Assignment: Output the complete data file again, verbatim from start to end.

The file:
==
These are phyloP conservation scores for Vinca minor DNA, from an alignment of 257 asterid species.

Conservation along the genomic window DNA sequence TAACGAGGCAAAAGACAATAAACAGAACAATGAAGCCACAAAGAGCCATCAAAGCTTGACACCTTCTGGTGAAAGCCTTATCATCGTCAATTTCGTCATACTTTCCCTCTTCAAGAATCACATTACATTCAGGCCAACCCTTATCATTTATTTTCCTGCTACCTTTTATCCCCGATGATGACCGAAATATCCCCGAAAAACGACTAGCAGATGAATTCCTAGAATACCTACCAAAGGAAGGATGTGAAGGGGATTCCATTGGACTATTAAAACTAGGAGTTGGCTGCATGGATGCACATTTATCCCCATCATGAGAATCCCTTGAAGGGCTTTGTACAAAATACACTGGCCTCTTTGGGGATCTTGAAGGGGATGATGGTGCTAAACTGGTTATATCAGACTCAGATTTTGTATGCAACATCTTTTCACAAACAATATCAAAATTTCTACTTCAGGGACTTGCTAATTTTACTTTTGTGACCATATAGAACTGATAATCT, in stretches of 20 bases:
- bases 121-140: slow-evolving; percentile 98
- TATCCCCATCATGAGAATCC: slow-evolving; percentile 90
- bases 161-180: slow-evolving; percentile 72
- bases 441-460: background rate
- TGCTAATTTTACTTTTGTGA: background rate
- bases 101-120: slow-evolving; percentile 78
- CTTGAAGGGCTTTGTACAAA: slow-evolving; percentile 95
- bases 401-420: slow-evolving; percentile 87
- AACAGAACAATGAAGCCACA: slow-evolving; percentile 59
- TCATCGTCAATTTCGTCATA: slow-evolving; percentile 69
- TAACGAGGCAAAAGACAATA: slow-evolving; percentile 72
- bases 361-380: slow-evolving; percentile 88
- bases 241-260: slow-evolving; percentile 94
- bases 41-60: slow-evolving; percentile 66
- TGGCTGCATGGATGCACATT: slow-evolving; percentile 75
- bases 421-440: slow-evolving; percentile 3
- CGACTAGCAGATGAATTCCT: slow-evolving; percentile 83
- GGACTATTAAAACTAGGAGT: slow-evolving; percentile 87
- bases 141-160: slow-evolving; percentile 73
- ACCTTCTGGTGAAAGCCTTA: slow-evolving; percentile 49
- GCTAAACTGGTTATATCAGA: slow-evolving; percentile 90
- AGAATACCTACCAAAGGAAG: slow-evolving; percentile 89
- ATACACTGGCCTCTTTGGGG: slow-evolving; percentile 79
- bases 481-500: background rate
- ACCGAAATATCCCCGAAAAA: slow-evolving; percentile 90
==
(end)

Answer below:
These are phyloP conservation scores for Vinca minor DNA, from an alignment of 257 asterid species.

Conservation along the genomic window DNA sequence TAACGAGGCAAAAGACAATAAACAGAACAATGAAGCCACAAAGAGCCATCAAAGCTTGACACCTTCTGGTGAAAGCCTTATCATCGTCAATTTCGTCATACTTTCCCTCTTCAAGAATCACATTACATTCAGGCCAACCCTTATCATTTATTTTCCTGCTACCTTTTATCCCCGATGATGACCGAAATATCCCCGAAAAACGACTAGCAGATGAATTCCTAGAATACCTACCAAAGGAAGGATGTGAAGGGGATTCCATTGGACTATTAAAACTAGGAGTTGGCTGCATGGATGCACATTTATCCCCATCATGAGAATCCCTTGAAGGGCTTTGTACAAAATACACTGGCCTCTTTGGGGATCTTGAAGGGGATGATGGTGCTAAACTGGTTATATCAGACTCAGATTTTGTATGCAACATCTTTTCACAAACAATATCAAAATTTCTACTTCAGGGACTTGCTAATTTTACTTTTGTGACCATATAGAACTGATAATCT, in stretches of 20 bases:
- bases 121-140: slow-evolving; percentile 98
- TATCCCCATCATGAGAATCC: slow-evolving; percentile 90
- bases 161-180: slow-evolving; percentile 72
- bases 441-460: background rate
- TGCTAATTTTACTTTTGTGA: background rate
- bases 101-120: slow-evolving; percentile 78
- CTTGAAGGGCTTTGTACAAA: slow-evolving; percentile 95
- bases 401-420: slow-evolving; percentile 87
- AACAGAACAATGAAGCCACA: slow-evolving; percentile 59
- TCATCGTCAATTTCGTCATA: slow-evolving; percentile 69
- TAACGAGGCAAAAGACAATA: slow-evolving; percentile 72
- bases 361-380: slow-evolving; percentile 88
- bases 241-260: slow-evolving; percentile 94
- bases 41-60: slow-evolving; percentile 66
- TGGCTGCATGGATGCACATT: slow-evolving; percentile 75
- bases 421-440: slow-evolving; percentile 3
- CGACTAGCAGATGAATTCCT: slow-evolving; percentile 83
- GGACTATTAAAACTAGGAGT: slow-evolving; percentile 87
- bases 141-160: slow-evolving; percentile 73
- ACCTTCTGGTGAAAGCCTTA: slow-evolving; percentile 49
- GCTAAACTGGTTATATCAGA: slow-evolving; percentile 90
- AGAATACCTACCAAAGGAAG: slow-evolving; percentile 89
- ATACACTGGCCTCTTTGGGG: slow-evolving; percentile 79
- bases 481-500: background rate
- ACCGAAATATCCCCGAAAAA: slow-evolving; percentile 90